You know how the saying goes about what to do when life gives you lemons…but what about when the lemons are being hurled at you at major league pitcher speed, and you have no bat or glove? When you are already so bruised and battered that you just don’t think you can take. One. More. Thing?
I talk about cancer a lot because it’s what I know and have lived as a caregiver for quite a while. There’s another disease that has been bulldozing its way through my life as well, but it’s the secret one that I haven’t discussed with too many because I’m afraid of bringing it out in the light of day. It is one that is much more difficult to broach; one that unfortunately, instead of motivating folks to hold 10Ks, wear wristbands or colored ribbons, and change their Facebook status to “Fight ——“, it causes them to retreat, whisper, or pretend it’s not there. We all continually hear about the problem, yet there is such a stigma attached to it because everyone doesn’t agree on the diagnosis or the cause. There is a lot of blame thrown around.
I’ve wrestled with bringing this up for a while for all the usual reasons: fear of embarrassment for myself, fear of embarrassment for the victim, fear of making it more real, fear of well, I guess just fear. But, as I couldn’t sleep for thinking about it and the oh so helpless feelings it brings forth in me, I decided to confront MY fears, and write. If more of us stand up, speak out, and face our fears, maybe it will help others; there is nothing worse than trying to deal with these complex issues by yourself while alone and afraid. I’m talking about mental health and addiction.
Yes, I said it. Someone in MY family, a so-called “good family” is fighting drug addiction and depression every single day. Since I am dealing with the cancer thing and the addiction thing at the same time with different family members, it is easy for me to compare the two and see the parallels that I’m not sure are always evident. They are both SCARY and life-threatening. Both change lives completely and irreversibly. No matter how much one tries to ignore them, they demand attention. People treat you differently once you are diagnosed with cancer or a mental health issue. The “cure” for either is usually very difficult, can’t be guaranteed, can be controversial, and is very expensive. Another commonality is the fact that no matter how many days, months, or years one is cured or in remission, the disease is constantly lurking right over your shoulder. Drop your guard for too long….it will have you in its viselike grip once again.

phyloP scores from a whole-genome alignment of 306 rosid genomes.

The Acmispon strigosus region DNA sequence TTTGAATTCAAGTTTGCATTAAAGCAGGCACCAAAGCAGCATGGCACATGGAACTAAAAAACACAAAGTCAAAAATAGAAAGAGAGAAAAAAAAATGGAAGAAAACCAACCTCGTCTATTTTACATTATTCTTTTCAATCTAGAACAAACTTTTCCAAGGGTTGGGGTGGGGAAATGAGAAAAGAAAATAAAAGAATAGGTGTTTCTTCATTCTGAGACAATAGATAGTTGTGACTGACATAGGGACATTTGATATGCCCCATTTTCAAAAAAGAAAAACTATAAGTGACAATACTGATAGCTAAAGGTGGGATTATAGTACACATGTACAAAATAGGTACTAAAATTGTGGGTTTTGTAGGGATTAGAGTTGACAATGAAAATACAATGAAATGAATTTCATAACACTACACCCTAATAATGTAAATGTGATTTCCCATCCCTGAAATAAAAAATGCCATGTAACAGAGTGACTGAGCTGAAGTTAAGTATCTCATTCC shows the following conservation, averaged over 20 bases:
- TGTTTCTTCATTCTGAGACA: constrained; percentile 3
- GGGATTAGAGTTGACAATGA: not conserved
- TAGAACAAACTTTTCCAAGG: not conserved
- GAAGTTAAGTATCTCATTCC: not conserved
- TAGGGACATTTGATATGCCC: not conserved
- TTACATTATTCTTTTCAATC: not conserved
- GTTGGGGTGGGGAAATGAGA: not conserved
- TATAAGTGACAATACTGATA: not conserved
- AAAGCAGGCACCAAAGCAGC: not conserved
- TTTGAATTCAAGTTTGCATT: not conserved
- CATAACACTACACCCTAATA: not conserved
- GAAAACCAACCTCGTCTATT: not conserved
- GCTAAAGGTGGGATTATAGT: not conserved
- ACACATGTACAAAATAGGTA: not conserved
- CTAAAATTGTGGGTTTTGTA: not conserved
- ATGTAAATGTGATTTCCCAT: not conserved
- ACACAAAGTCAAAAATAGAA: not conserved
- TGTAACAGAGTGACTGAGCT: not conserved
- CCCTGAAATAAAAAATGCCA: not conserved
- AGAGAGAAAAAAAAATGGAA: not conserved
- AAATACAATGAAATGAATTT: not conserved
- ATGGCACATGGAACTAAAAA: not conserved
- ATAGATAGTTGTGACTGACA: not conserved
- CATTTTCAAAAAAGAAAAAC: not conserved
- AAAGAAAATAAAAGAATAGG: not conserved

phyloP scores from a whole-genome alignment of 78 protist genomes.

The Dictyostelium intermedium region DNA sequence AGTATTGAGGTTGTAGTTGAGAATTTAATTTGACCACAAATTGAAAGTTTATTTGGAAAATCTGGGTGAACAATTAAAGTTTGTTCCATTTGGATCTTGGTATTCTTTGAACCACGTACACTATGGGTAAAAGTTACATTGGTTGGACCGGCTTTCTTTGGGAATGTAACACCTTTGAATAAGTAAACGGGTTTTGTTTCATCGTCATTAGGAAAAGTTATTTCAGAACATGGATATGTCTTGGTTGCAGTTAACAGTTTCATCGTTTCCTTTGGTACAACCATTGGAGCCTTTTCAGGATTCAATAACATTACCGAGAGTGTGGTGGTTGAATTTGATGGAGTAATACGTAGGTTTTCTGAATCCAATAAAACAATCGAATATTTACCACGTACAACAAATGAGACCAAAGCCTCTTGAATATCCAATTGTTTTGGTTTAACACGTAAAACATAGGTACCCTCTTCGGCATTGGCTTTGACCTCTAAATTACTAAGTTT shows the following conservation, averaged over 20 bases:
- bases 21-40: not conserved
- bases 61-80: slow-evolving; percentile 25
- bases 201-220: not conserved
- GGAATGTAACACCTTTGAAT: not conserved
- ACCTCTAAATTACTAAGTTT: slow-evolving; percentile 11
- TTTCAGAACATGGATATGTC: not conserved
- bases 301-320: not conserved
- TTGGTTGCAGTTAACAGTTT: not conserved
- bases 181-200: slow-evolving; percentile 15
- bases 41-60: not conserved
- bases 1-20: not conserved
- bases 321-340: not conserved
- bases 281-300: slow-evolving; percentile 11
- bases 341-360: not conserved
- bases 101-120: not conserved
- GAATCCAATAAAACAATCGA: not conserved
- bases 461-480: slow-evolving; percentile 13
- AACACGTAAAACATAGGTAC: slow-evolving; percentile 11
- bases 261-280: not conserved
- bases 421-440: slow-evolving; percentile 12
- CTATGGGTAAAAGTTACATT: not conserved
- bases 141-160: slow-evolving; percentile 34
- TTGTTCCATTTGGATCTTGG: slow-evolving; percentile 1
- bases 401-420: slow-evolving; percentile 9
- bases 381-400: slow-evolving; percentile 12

I ask, “Why?” all the time and have yet to find an answer. Unfair is a word that comes to mind but doesn’t do these monsters justice. Unfair is for a bad call at a ballgame or somehow ending up with the smallest piece of pie. “Why?”
Being afraid to discuss addiction is one of the worst things about this disease. It’s also complicated (what isn’t?). In our case, it’s not just addiction but depression as well. And if you are one of those people who think that either of these things do not qualify as diseases, you might as well just stop reading. Unbelievably and quite unfortunately, there are still those that believe that addictions and mental illnesses are “all in one’s head” and can be overcome just by being tough and strong. So, can my husband stop his cancers by being tough and strong? It’s not that simple.
It does take a huge amount of mental strength to overcome addiction and depression, but it also takes medical help. A few days in rehab won’t do it, and that’s what most insurance companies will pay for, so for all but the very lucky or very rich, it’s in and out of short term acute care facilities for months or years. This takes a huge toll on the patient and their loved ones. We have been able to pay for longer term care by borrowing and dipping into savings across our entire extended family; however, each day seems to bring a new challenge, and each fresh start seems to lead to the same inevitable end. Patience and options for us are almost nonexistent at this point. I can’t tell you how painful the process has been for us. It weighs me down sometimes, so that I feel as if I’m going to drown.
If you are struggling with a similar issue or know someone who is, my heart breaks for you. I have no advice other than to continue to walk that fine line of loving without enabling, having faith without being blind, and trying to take care of yourself. I spend a lot of time talking myself out of paralysis because that’s what my body and mind wants to do when it has had too much. It’s the little things over which you have control. That’s why I write, go for walks, garden, have a dog, meditate, use essential oils…..anything I can to keep myself sane. I’m not sure if it’s working, but I keep going and believing that a cure WILL be found for my precious loved ones. One foot in front of the other, one day at a time, never give up.